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Nobody is happy, but nobody can do anything about it. But a new generation of dating apps impose limitations on daters that might liberate them.
The executives at the apps themselves tend to see the problem as one of gender dynamics; their innovations are intended to tackle the unhappy experiences that too many women report.
The men (let alone the women) would benefit from a collective agreement to each send fewer and higher-quality messages, but have no way to co-ordinate such an agreement.
When Coffee Meets Bagel launched, one selling point was its enforcement of such a policy: users received just one match per day.
Similarly, women don’t have to worry about how they’ll be perceived for initiating a conversation.
“We have a phrase for these things: just blame it on Bumble,” says Mick.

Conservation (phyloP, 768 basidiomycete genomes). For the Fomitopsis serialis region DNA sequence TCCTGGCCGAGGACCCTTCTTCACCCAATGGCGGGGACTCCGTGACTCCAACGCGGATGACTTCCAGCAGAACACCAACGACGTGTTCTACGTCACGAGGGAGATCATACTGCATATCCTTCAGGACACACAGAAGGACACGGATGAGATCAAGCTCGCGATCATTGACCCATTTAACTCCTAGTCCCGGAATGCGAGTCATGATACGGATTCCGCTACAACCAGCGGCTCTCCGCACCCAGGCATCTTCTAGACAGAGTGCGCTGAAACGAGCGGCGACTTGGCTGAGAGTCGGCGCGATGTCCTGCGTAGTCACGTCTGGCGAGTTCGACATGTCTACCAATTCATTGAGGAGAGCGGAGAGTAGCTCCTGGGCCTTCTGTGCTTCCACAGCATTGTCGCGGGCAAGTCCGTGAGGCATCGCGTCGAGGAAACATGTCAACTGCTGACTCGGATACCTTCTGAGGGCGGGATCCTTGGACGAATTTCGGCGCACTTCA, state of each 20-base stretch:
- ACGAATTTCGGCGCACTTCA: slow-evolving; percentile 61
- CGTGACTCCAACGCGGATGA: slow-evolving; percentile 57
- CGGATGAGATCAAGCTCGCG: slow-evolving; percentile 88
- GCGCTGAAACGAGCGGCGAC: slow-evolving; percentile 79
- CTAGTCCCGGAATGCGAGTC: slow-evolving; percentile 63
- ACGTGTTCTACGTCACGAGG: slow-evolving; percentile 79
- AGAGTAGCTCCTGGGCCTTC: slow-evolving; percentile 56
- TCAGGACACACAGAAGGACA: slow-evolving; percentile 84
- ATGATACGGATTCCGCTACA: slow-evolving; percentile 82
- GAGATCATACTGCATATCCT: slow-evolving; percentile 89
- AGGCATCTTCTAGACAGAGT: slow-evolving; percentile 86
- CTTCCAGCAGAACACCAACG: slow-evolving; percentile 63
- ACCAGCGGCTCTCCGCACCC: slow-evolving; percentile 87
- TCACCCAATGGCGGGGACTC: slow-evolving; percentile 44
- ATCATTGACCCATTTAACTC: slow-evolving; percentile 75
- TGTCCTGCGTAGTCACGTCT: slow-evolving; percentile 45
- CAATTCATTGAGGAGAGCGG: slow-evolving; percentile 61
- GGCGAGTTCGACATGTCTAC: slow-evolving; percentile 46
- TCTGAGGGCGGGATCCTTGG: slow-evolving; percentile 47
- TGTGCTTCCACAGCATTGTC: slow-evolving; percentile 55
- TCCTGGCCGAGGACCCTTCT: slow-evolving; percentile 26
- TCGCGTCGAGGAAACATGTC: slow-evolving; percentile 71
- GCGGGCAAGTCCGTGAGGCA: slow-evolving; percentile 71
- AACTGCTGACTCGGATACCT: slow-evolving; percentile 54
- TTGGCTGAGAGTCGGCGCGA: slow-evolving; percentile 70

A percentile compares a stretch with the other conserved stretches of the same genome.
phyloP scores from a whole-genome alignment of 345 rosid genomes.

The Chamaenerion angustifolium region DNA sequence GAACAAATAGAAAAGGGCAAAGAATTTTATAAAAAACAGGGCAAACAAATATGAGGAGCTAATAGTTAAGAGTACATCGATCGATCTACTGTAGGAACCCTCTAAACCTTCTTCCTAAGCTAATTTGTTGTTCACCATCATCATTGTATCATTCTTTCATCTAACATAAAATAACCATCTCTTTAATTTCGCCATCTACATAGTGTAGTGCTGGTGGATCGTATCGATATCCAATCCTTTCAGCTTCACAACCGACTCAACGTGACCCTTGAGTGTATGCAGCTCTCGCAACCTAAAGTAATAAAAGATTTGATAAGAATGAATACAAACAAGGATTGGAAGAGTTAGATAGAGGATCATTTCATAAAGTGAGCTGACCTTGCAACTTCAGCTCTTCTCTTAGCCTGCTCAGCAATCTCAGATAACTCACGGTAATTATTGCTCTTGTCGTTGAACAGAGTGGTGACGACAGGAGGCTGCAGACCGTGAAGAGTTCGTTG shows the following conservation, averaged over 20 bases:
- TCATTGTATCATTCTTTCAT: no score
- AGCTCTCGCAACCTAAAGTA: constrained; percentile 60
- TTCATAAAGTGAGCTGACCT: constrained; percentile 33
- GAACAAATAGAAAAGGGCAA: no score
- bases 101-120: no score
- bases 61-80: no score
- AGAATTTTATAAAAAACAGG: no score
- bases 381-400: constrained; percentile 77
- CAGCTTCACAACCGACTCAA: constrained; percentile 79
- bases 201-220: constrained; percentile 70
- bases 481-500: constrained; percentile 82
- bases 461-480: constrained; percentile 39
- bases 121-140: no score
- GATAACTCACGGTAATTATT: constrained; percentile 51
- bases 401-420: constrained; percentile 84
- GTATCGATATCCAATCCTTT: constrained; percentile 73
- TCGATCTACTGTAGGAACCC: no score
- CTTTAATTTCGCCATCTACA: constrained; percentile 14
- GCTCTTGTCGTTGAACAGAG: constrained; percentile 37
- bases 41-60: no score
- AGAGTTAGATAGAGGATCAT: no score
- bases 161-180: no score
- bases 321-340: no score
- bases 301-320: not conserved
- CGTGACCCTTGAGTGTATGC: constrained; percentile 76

You don’t want to marry the first person you meet, but you also don’t want to wait too long.
This can be a serious dilemma, especially for people with perfectionist tendencies.
Wait too long to commit, and all the good ones might be gone.The classic example is overfishing: each individual fisherman is tempted to harvest the ocean just a little bit more, and improve his current catch, but if all the fishermen do so then the piscine population plummets and everyone suffers in the long run.In the case of online dating, the “shared resource” is women users’ attention: if every man “overfishes” then the women’s attention (and patience) runs out, and the women abandon the app altogether.The apps strategically restrict choices to shift users out of a bad equilibrium – low-quality messages and low response rates – into a better one.While the dating market will always have a heart of its own, many other markets face similar challenges in the internet age.
Traditional heterosexual dating apps have a fatal flaw: women get flooded with low-quality messages – at best vapid, at worst boorish – to the point where checking the inbox becomes an unappealing chore.